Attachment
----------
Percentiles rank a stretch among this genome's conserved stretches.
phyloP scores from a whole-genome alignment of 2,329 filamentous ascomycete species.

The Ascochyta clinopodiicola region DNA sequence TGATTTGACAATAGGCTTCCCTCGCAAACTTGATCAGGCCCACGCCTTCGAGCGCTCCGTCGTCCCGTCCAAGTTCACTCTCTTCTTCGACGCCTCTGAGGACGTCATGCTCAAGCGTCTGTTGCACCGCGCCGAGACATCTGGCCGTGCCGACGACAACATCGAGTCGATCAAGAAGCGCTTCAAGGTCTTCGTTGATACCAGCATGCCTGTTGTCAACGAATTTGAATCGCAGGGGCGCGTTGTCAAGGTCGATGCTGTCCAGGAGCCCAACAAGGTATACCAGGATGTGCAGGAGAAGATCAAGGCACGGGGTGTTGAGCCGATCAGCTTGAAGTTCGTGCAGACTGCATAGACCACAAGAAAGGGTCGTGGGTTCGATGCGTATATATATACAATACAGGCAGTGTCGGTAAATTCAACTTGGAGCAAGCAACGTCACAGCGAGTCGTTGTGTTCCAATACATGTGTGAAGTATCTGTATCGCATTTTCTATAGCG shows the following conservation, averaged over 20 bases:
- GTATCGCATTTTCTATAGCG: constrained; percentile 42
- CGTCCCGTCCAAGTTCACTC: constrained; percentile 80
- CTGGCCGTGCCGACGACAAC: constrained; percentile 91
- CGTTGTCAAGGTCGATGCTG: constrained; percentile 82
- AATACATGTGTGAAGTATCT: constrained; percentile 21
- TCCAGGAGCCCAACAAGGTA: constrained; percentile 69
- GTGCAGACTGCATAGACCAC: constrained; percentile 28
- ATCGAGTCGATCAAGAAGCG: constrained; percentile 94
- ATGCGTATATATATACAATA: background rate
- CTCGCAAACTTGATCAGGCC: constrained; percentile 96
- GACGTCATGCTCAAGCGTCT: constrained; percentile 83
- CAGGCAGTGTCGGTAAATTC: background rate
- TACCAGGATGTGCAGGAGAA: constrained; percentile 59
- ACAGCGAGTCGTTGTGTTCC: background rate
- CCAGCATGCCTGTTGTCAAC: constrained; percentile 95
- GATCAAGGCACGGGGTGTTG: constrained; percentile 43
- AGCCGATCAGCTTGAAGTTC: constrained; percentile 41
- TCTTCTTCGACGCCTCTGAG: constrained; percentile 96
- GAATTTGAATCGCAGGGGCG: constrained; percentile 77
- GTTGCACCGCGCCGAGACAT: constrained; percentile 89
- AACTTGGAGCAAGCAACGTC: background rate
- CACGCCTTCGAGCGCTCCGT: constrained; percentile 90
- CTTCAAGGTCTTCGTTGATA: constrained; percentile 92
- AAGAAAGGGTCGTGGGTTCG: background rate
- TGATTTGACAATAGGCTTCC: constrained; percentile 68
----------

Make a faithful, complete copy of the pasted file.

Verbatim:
Percentiles rank a stretch among this genome's conserved stretches.
phyloP scores from a whole-genome alignment of 2,329 filamentous ascomycete species.

The Ascochyta clinopodiicola region DNA sequence TGATTTGACAATAGGCTTCCCTCGCAAACTTGATCAGGCCCACGCCTTCGAGCGCTCCGTCGTCCCGTCCAAGTTCACTCTCTTCTTCGACGCCTCTGAGGACGTCATGCTCAAGCGTCTGTTGCACCGCGCCGAGACATCTGGCCGTGCCGACGACAACATCGAGTCGATCAAGAAGCGCTTCAAGGTCTTCGTTGATACCAGCATGCCTGTTGTCAACGAATTTGAATCGCAGGGGCGCGTTGTCAAGGTCGATGCTGTCCAGGAGCCCAACAAGGTATACCAGGATGTGCAGGAGAAGATCAAGGCACGGGGTGTTGAGCCGATCAGCTTGAAGTTCGTGCAGACTGCATAGACCACAAGAAAGGGTCGTGGGTTCGATGCGTATATATATACAATACAGGCAGTGTCGGTAAATTCAACTTGGAGCAAGCAACGTCACAGCGAGTCGTTGTGTTCCAATACATGTGTGAAGTATCTGTATCGCATTTTCTATAGCG shows the following conservation, averaged over 20 bases:
- GTATCGCATTTTCTATAGCG: constrained; percentile 42
- CGTCCCGTCCAAGTTCACTC: constrained; percentile 80
- CTGGCCGTGCCGACGACAAC: constrained; percentile 91
- CGTTGTCAAGGTCGATGCTG: constrained; percentile 82
- AATACATGTGTGAAGTATCT: constrained; percentile 21
- TCCAGGAGCCCAACAAGGTA: constrained; percentile 69
- GTGCAGACTGCATAGACCAC: constrained; percentile 28
- ATCGAGTCGATCAAGAAGCG: constrained; percentile 94
- ATGCGTATATATATACAATA: background rate
- CTCGCAAACTTGATCAGGCC: constrained; percentile 96
- GACGTCATGCTCAAGCGTCT: constrained; percentile 83
- CAGGCAGTGTCGGTAAATTC: background rate
- TACCAGGATGTGCAGGAGAA: constrained; percentile 59
- ACAGCGAGTCGTTGTGTTCC: background rate
- CCAGCATGCCTGTTGTCAAC: constrained; percentile 95
- GATCAAGGCACGGGGTGTTG: constrained; percentile 43
- AGCCGATCAGCTTGAAGTTC: constrained; percentile 41
- TCTTCTTCGACGCCTCTGAG: constrained; percentile 96
- GAATTTGAATCGCAGGGGCG: constrained; percentile 77
- GTTGCACCGCGCCGAGACAT: constrained; percentile 89
- AACTTGGAGCAAGCAACGTC: background rate
- CACGCCTTCGAGCGCTCCGT: constrained; percentile 90
- CTTCAAGGTCTTCGTTGATA: constrained; percentile 92
- AAGAAAGGGTCGTGGGTTCG: background rate
- TGATTTGACAATAGGCTTCC: constrained; percentile 68